This webinar series is hosted by the Ateneo de Manila University - Institute of Philippine Culture (ADMU-IPC) in collaboration with the Department of Science and Technology - Philippine Council for Health Research and Development (DOST-PCHRD).
In the second installment of “Sustaining the Conversation on COVID-19: How Do We Cope? The eTURO Webinar Series on Engaging Communities and Networks (WE CaN!!)” webinar last 03 April organized by the Ateneo de Manila University - Institute of Philippine Culture (ADMU - IPC) in collaboration with the Department of Science and Technology - Philippine Council for Health Research and Development (DOST-PCHRD), former Department of Health (DOH) Secretary Dr. Jaime Galvez Tan explained how the COVID-19 pandemic demands a whole-of-government and whole-of-society approach.
He discussed how the involvement of every sector and individual is vital in defeating the pandemic through the implementation of cross-cutting strategies such as:
Implementing a national unified communication plan by targeting a change in behavior
Putting in place a nationwide monitoring and evaluation system for evidence-based policy making
Protecting health workers from being COVID-19 patients by providing enough supply of personal protective equipment (PPEs)
Increasing COVID-19 testing centers giving priority to epicenters of COVID-19
Increasing number of dedicated COVID-19 Hospitals - with designated ICU beds for COVID-19 patients who are senior citizens, those with comorbidities, severely ill and pregnant women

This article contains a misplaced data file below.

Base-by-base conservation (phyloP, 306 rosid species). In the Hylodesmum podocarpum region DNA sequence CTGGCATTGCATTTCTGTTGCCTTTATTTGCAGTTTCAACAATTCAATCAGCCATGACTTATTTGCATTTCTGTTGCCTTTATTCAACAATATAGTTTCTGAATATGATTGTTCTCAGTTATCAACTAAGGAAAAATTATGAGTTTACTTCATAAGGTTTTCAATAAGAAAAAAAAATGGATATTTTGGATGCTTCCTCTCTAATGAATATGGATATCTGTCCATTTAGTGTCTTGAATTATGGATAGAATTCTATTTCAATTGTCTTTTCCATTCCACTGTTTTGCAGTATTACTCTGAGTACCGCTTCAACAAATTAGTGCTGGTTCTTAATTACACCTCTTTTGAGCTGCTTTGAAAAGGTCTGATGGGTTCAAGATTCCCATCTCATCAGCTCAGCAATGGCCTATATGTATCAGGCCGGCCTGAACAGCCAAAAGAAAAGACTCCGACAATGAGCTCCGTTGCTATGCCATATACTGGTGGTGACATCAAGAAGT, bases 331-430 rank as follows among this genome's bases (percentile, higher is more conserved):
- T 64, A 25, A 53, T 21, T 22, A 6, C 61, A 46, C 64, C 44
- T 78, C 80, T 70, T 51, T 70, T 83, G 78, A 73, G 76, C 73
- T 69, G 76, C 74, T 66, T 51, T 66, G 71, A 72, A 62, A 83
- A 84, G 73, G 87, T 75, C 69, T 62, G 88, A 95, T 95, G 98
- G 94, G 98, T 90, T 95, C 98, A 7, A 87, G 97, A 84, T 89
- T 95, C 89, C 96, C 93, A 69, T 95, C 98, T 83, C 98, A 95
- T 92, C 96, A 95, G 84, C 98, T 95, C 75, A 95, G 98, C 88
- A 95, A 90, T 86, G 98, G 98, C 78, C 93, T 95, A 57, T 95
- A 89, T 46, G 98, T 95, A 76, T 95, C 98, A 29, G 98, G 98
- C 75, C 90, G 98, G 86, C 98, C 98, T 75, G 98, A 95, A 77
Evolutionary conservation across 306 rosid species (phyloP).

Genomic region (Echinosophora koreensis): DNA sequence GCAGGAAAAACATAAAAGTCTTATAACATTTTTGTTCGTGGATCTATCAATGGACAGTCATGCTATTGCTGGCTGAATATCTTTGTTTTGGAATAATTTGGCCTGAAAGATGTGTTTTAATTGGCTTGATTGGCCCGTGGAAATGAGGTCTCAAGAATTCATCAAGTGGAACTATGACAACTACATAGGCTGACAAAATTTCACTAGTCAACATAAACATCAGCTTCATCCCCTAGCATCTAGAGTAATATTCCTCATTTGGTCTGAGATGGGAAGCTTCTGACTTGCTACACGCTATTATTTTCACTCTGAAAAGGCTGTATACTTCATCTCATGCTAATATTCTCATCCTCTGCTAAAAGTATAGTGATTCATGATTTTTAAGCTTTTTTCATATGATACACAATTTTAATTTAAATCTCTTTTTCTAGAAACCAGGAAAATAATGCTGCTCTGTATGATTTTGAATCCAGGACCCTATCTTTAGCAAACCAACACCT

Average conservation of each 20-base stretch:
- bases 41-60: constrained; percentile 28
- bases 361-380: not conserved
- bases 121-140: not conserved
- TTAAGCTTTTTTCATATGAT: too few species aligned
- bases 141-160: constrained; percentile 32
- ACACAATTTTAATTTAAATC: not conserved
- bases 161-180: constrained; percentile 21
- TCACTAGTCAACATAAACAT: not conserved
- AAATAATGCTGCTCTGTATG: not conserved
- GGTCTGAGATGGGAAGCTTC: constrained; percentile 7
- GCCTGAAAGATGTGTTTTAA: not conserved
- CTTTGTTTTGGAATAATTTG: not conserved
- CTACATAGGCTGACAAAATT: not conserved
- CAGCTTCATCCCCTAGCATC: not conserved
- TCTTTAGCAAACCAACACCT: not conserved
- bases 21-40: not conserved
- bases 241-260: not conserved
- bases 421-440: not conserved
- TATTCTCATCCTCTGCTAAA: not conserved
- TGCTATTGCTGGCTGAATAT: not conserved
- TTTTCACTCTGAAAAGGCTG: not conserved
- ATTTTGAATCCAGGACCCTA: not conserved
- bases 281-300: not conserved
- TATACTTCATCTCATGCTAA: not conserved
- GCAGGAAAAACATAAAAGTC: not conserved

Shifting from a hospital centric response to an LGU-led or business sector-assisted community based systems:
Classification of each home according to capacity for quarantine (i.e. number of rooms). Every barangay should have a COVID-19 map located in the barangay hall.
Classification of provinces, cities or municipalities into those: at the epicenters, with less than 50 confirmed cases of COVID-19 or those with no confirmed cases at all at present
Classification of citizens according to risks: comorbidities, age-bracket, socio-economic class
Covering communication strategies, local government initiatives, monitoring and evaluation systems, Dr. Galvez Tan reiterates that the current situation demands proactive and creative initiatives. “We are in extraordinary times demanding extraordinary thinking and extraordinary action,” he says.
To download Dr. Galvez Tan’s full presentation, go to this link: bit.ly/COVID19andme.
The webinar series is hosted by the IPC as part of the eTuro project which aims to create an online catalog of eHealth and other health-related short courses, training opportunities, and graduate programs for healthcare professionals and health workers in the Philippines.
Replays and subsequent webinars are scheduled as follows: